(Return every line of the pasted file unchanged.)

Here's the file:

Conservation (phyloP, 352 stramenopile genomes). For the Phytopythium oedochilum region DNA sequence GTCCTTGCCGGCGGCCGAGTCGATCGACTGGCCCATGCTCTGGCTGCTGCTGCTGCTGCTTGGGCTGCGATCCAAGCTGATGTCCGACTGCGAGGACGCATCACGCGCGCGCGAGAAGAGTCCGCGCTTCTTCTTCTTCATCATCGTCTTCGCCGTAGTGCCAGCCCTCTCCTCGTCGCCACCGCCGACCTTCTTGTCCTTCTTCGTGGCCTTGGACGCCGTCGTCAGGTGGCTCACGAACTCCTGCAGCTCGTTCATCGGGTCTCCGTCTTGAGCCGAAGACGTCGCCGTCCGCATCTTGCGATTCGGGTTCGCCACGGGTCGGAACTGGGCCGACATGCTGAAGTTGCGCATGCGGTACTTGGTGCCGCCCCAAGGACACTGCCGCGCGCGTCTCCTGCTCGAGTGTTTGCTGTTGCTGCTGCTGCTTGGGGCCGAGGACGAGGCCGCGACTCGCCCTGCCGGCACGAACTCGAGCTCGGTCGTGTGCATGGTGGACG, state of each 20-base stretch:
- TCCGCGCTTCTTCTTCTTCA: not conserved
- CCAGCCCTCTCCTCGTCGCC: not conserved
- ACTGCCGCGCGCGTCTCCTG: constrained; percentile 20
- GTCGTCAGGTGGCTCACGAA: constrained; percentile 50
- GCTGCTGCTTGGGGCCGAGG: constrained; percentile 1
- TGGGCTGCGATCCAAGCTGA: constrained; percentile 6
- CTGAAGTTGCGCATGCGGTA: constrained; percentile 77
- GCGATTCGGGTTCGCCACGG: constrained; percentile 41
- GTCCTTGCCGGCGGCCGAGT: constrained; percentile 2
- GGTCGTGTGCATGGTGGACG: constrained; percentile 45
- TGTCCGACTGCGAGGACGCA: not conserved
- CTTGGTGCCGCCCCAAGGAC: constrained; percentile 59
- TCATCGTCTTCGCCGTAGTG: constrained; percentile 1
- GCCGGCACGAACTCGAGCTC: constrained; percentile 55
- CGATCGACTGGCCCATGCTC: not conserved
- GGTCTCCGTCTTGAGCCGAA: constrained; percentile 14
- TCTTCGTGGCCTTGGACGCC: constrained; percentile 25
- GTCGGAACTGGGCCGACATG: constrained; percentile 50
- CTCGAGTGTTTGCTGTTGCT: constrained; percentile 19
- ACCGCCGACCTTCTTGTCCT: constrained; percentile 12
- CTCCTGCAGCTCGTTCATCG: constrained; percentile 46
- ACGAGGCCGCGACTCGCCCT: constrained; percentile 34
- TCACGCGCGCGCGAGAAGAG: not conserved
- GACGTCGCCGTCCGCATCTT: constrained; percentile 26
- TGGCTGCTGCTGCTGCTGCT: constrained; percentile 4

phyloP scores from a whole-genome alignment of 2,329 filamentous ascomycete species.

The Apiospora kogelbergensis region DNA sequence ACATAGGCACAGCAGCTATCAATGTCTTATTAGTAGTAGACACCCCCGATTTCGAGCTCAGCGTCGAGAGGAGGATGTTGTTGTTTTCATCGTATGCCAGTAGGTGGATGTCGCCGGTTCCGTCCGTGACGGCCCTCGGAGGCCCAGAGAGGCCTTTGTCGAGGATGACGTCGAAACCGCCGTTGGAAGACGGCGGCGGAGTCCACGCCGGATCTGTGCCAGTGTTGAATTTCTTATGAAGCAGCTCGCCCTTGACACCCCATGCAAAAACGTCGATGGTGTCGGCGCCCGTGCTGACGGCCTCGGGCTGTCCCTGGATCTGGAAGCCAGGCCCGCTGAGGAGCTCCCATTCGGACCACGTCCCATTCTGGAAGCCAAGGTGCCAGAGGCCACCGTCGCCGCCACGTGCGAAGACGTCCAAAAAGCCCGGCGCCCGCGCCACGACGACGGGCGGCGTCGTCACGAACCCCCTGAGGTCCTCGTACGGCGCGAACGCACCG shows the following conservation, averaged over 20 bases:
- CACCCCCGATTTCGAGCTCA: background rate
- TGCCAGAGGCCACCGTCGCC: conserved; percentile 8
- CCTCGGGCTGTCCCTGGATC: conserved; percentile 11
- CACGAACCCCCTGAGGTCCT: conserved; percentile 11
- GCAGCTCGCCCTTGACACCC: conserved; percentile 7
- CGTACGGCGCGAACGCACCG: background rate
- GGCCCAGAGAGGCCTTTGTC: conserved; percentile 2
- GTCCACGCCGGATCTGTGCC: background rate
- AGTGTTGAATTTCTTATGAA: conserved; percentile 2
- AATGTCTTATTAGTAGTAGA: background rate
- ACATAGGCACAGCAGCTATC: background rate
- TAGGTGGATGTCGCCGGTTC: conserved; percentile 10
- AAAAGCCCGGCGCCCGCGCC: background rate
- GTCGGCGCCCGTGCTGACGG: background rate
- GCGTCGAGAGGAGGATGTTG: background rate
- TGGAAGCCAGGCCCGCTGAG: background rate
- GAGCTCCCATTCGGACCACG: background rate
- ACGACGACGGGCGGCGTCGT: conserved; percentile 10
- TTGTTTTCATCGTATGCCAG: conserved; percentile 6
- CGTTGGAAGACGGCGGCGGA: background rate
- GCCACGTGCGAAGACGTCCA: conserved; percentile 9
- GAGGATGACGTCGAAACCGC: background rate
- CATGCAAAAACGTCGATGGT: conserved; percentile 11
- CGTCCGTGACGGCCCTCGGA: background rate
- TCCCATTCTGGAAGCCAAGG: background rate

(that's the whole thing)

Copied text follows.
Conservation (phyloP, 352 stramenopile genomes). For the Phytopythium oedochilum region DNA sequence GTCCTTGCCGGCGGCCGAGTCGATCGACTGGCCCATGCTCTGGCTGCTGCTGCTGCTGCTTGGGCTGCGATCCAAGCTGATGTCCGACTGCGAGGACGCATCACGCGCGCGCGAGAAGAGTCCGCGCTTCTTCTTCTTCATCATCGTCTTCGCCGTAGTGCCAGCCCTCTCCTCGTCGCCACCGCCGACCTTCTTGTCCTTCTTCGTGGCCTTGGACGCCGTCGTCAGGTGGCTCACGAACTCCTGCAGCTCGTTCATCGGGTCTCCGTCTTGAGCCGAAGACGTCGCCGTCCGCATCTTGCGATTCGGGTTCGCCACGGGTCGGAACTGGGCCGACATGCTGAAGTTGCGCATGCGGTACTTGGTGCCGCCCCAAGGACACTGCCGCGCGCGTCTCCTGCTCGAGTGTTTGCTGTTGCTGCTGCTGCTTGGGGCCGAGGACGAGGCCGCGACTCGCCCTGCCGGCACGAACTCGAGCTCGGTCGTGTGCATGGTGGACG, state of each 20-base stretch:
- TCCGCGCTTCTTCTTCTTCA: not conserved
- CCAGCCCTCTCCTCGTCGCC: not conserved
- ACTGCCGCGCGCGTCTCCTG: constrained; percentile 20
- GTCGTCAGGTGGCTCACGAA: constrained; percentile 50
- GCTGCTGCTTGGGGCCGAGG: constrained; percentile 1
- TGGGCTGCGATCCAAGCTGA: constrained; percentile 6
- CTGAAGTTGCGCATGCGGTA: constrained; percentile 77
- GCGATTCGGGTTCGCCACGG: constrained; percentile 41
- GTCCTTGCCGGCGGCCGAGT: constrained; percentile 2
- GGTCGTGTGCATGGTGGACG: constrained; percentile 45
- TGTCCGACTGCGAGGACGCA: not conserved
- CTTGGTGCCGCCCCAAGGAC: constrained; percentile 59
- TCATCGTCTTCGCCGTAGTG: constrained; percentile 1
- GCCGGCACGAACTCGAGCTC: constrained; percentile 55
- CGATCGACTGGCCCATGCTC: not conserved
- GGTCTCCGTCTTGAGCCGAA: constrained; percentile 14
- TCTTCGTGGCCTTGGACGCC: constrained; percentile 25
- GTCGGAACTGGGCCGACATG: constrained; percentile 50
- CTCGAGTGTTTGCTGTTGCT: constrained; percentile 19
- ACCGCCGACCTTCTTGTCCT: constrained; percentile 12
- CTCCTGCAGCTCGTTCATCG: constrained; percentile 46
- ACGAGGCCGCGACTCGCCCT: constrained; percentile 34
- TCACGCGCGCGCGAGAAGAG: not conserved
- GACGTCGCCGTCCGCATCTT: constrained; percentile 26
- TGGCTGCTGCTGCTGCTGCT: constrained; percentile 4

phyloP scores from a whole-genome alignment of 2,329 filamentous ascomycete species.

The Apiospora kogelbergensis region DNA sequence ACATAGGCACAGCAGCTATCAATGTCTTATTAGTAGTAGACACCCCCGATTTCGAGCTCAGCGTCGAGAGGAGGATGTTGTTGTTTTCATCGTATGCCAGTAGGTGGATGTCGCCGGTTCCGTCCGTGACGGCCCTCGGAGGCCCAGAGAGGCCTTTGTCGAGGATGACGTCGAAACCGCCGTTGGAAGACGGCGGCGGAGTCCACGCCGGATCTGTGCCAGTGTTGAATTTCTTATGAAGCAGCTCGCCCTTGACACCCCATGCAAAAACGTCGATGGTGTCGGCGCCCGTGCTGACGGCCTCGGGCTGTCCCTGGATCTGGAAGCCAGGCCCGCTGAGGAGCTCCCATTCGGACCACGTCCCATTCTGGAAGCCAAGGTGCCAGAGGCCACCGTCGCCGCCACGTGCGAAGACGTCCAAAAAGCCCGGCGCCCGCGCCACGACGACGGGCGGCGTCGTCACGAACCCCCTGAGGTCCTCGTACGGCGCGAACGCACCG shows the following conservation, averaged over 20 bases:
- CACCCCCGATTTCGAGCTCA: background rate
- TGCCAGAGGCCACCGTCGCC: conserved; percentile 8
- CCTCGGGCTGTCCCTGGATC: conserved; percentile 11
- CACGAACCCCCTGAGGTCCT: conserved; percentile 11
- GCAGCTCGCCCTTGACACCC: conserved; percentile 7
- CGTACGGCGCGAACGCACCG: background rate
- GGCCCAGAGAGGCCTTTGTC: conserved; percentile 2
- GTCCACGCCGGATCTGTGCC: background rate
- AGTGTTGAATTTCTTATGAA: conserved; percentile 2
- AATGTCTTATTAGTAGTAGA: background rate
- ACATAGGCACAGCAGCTATC: background rate
- TAGGTGGATGTCGCCGGTTC: conserved; percentile 10
- AAAAGCCCGGCGCCCGCGCC: background rate
- GTCGGCGCCCGTGCTGACGG: background rate
- GCGTCGAGAGGAGGATGTTG: background rate
- TGGAAGCCAGGCCCGCTGAG: background rate
- GAGCTCCCATTCGGACCACG: background rate
- ACGACGACGGGCGGCGTCGT: conserved; percentile 10
- TTGTTTTCATCGTATGCCAG: conserved; percentile 6
- CGTTGGAAGACGGCGGCGGA: background rate
- GCCACGTGCGAAGACGTCCA: conserved; percentile 9
- GAGGATGACGTCGAAACCGC: background rate
- CATGCAAAAACGTCGATGGT: conserved; percentile 11
- CGTCCGTGACGGCCCTCGGA: background rate
- TCCCATTCTGGAAGCCAAGG: background rate